CRP in diagnosis of joint disease in dogs
In a dog with joint pain, it is important to determine whether it has suppurative joint disease, characterized by exudation of neutrophils in the synovial fluid, or not, as this affects choice of diagnostic tests and treatments.
The aim of this study was to evaluate whether measurement of serum C-reactive protein (CRP) concentration could be used to discriminate between dogs with suppurative arthritis and osteoarthritis (OA). Furthermore, the concentrations of serum and synovial fluid interleukin (IL) 6 concentrations were measured in dogs with joint disease and in healthy dogs, and were correlated to serum CRP concentrations.
Dogs with joint pain were enrolled prospectively and were classified to have suppurative arthritis or OA based on synovial fluid analysis and radiographic/arthroscopic findings. Healthy Beagles were enrolled as a comparative group. CRP and IL-6 concentrations were measured with canine-specific immunoassays. The performance of CRP concentration in discriminating between dogs with suppurative arthritis and OA was evaluated using a previously established clinical decision limit for CRP (20 mg/l), and by receiver operator characteristic (ROC) curve and logistic regression analysis. Comparisons of CRP and IL-6 concentrations between groups were performed using t-tests, and correlations by Spearman rank correlation coefficients.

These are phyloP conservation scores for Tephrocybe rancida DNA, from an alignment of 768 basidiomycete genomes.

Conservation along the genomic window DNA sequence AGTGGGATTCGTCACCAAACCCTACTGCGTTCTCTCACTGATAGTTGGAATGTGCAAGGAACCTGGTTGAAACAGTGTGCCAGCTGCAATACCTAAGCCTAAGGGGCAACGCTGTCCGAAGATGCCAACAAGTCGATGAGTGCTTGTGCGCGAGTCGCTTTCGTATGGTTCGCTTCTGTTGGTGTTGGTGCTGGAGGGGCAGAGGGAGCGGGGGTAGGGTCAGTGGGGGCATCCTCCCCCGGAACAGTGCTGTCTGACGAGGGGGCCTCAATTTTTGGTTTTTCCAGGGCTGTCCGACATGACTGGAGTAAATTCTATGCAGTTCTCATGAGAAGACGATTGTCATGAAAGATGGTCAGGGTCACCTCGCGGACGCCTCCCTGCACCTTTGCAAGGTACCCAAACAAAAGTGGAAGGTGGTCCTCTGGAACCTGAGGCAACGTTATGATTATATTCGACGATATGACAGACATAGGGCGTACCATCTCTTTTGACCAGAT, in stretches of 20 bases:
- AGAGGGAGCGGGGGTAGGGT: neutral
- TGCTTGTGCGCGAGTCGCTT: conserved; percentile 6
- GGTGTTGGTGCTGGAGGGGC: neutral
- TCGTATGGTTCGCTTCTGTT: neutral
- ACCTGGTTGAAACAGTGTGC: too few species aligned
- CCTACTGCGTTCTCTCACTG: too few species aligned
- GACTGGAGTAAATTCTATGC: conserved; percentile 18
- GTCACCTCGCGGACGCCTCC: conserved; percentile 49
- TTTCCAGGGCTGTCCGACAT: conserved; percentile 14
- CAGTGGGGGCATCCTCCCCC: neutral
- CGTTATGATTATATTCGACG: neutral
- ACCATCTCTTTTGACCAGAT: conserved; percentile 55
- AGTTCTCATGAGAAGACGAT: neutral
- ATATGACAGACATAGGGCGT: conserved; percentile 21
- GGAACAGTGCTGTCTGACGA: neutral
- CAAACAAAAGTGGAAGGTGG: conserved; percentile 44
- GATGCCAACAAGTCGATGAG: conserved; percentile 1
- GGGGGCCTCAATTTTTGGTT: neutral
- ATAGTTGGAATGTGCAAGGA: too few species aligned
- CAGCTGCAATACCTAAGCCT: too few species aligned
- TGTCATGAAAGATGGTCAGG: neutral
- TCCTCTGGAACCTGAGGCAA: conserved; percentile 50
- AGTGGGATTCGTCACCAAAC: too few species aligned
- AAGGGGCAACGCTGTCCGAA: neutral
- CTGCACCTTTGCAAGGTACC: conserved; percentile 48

Samples were obtained from 31 dogs with suppurative arthritis, 34 dogs with OA, and 17 healthy dogs. Sixty-two out of 65 dogs with joint disease were correctly classified using the clinical decision limit for CRP. Evaluation of ROC curve and regression analysis indicated that serum CRP concentrations could discriminate between suppurative arthritis and OA. Dogs with suppurative arthritis had higher serum CRP and serum and synovial fluid IL-6 concentrations compared to dogs with OA (p < 0.001). Dogs with OA had higher synovial fluid IL-6 concentrations (p < 0.001), but not higher serum CRP (p = 0.29) or serum IL-6 (p = 0.07) concentrations, compared to healthy dogs. There was a positive correlation between synovial fluid IL-6 and serum CRP concentrations (rs = 0.733, p < 0.001), and between serum IL-6 and serum CRP concentrations (rs = 0.729, p < 0.001).
CRP concentration was found to discriminate well between dogs with suppurative arthritis and OA.
Link to the publication
Anna Hillström, Jonas Bylin, Ragnvi Hagman, Karin Björhall, Harold Tvedten, Kristian Königsson, Tove Fall, and Mads Kjelgaard-Hansen. Measurement of serum C-reactive protein concentration for discriminating between suppurative arthritis and osteoarthritis in dogs. BMC Vet Res. 2016; 12: 240. doi: 10.1186/s12917-016-0868-4